Distracted driving has been a hot button issue for a long time, with lawmakers in the majority of states passing bans or restrictions on the use of electronic devices behind the wheel and with numerous public health campaigns warning the public about the risks. With so many laws and with so much news coverage, it may seem like common sense that drivers would simply refrain from doing something that significantly increases their chance of getting into a car wreck.
Unfortunately, our Boston distracted driving accident lawyers know that many people simply disregard the dangers of using electronic devices as they drive. In fact, studies have shown that people are aware of the risks but choose to talk, text or otherwise use their cell phones anyway. Recent data from the National Highway Traffic Safety Administration (NHTSA), however, indicates that this problem may be far more widespread than one might believe.
There are Thousands of Distracted Drivers Right Now
According to the new NHTSA data, which includes statistics from the 2012 Distracted Driving Attitudes and Behaviors Study as well as other studies and reports from 2011, distracted driving remains a major public health problem.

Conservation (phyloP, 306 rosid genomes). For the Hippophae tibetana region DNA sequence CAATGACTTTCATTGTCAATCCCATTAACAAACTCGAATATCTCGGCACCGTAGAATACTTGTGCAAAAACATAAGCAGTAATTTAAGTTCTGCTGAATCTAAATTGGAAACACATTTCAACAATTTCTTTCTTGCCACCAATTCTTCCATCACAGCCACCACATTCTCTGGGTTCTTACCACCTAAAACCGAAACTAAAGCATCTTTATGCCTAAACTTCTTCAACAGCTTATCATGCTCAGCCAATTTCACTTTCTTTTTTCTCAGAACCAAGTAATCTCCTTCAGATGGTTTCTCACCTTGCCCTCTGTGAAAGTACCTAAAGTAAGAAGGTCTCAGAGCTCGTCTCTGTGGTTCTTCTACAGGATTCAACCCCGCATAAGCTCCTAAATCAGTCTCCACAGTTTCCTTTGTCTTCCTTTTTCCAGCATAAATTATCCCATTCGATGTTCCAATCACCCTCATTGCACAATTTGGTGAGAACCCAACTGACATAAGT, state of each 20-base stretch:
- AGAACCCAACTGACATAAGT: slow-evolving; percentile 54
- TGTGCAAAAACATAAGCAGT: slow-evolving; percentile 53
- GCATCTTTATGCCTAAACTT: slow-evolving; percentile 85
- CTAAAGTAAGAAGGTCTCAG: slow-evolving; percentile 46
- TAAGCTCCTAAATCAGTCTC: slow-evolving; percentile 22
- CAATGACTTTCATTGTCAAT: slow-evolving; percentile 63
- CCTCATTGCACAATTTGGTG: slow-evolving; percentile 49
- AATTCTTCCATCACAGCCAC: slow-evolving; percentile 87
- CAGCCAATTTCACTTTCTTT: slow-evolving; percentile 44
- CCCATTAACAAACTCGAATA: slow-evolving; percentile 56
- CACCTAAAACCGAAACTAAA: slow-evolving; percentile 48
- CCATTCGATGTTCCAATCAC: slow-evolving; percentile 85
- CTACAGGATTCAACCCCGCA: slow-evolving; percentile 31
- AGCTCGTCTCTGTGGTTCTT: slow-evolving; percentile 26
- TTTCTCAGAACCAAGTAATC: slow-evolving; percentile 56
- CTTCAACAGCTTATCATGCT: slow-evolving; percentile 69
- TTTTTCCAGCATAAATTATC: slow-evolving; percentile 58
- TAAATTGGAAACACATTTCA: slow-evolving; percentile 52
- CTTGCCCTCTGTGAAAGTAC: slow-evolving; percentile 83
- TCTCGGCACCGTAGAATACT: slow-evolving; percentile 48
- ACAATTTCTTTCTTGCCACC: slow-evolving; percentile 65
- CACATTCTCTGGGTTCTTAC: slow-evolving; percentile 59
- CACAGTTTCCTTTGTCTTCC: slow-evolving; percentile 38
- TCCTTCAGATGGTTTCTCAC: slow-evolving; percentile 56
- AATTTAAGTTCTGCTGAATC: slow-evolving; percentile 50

In fact, the 2011 National Occupant Protection Use Survey (NOPUS) demonstrated that at any given daylight minute, there are 660,000 drivers manipulating an electronic device as they are driving. These 660,000 drivers are across the entire United States, talking, texting, using an app, entering data into a GPS or otherwise playing with a device instead of focusing on the road.
The number of drivers manipulating an electronic device has not changed since 2010, despite efforts to educate the public and to encourage law enforcement to crack down on distracted, texting or taking drivers. In fact, the number has not changed even as:
- 39 states, Puerto Rico, Guam, Washington D.C. and the US Virgin Islands have a complete ban on texting and driving for every driver in the state adult or teen.
- 10 states, Puerto Rico, Guam, Washington D.C. and the US Virgin Islands also ban the use of a handheld cellular telephone while operating a vehicle.
- 74 percent of drivers surveyed in the 2012 National Survey on Distracted Driving Attitudes and Behaviors said that they supported a ban on the use of hand-held cell phones. On average, drivers who supported a ban indicated a belief that the fines should be at least $200 for an offense.
- 94 percent of drivers responding to the same 2012 survey expressed support for texting and driving with a fine of at least $200 for violators of the law.
With almost 100 percent of the population supporting a texting ban and almost ¾ of the population supporting a cell phone ban, it is shocking that there are so many thousands of people manipulating electronic devices as they drive. Yet, almost half of all drivers said they would answer a cell phone call while driving and ¼ said they’d place a call. These drivers, along with the drivers willing to text behind the wheel, make up that list of 660,000 drivers currently putting every single person on the road at risk.
If you or a loved one was involved in a distracted driving accident in Massachusetts, call Jeffrey Glassman Injury Lawyers for a free and confidential appointment — (617) 777-7777.
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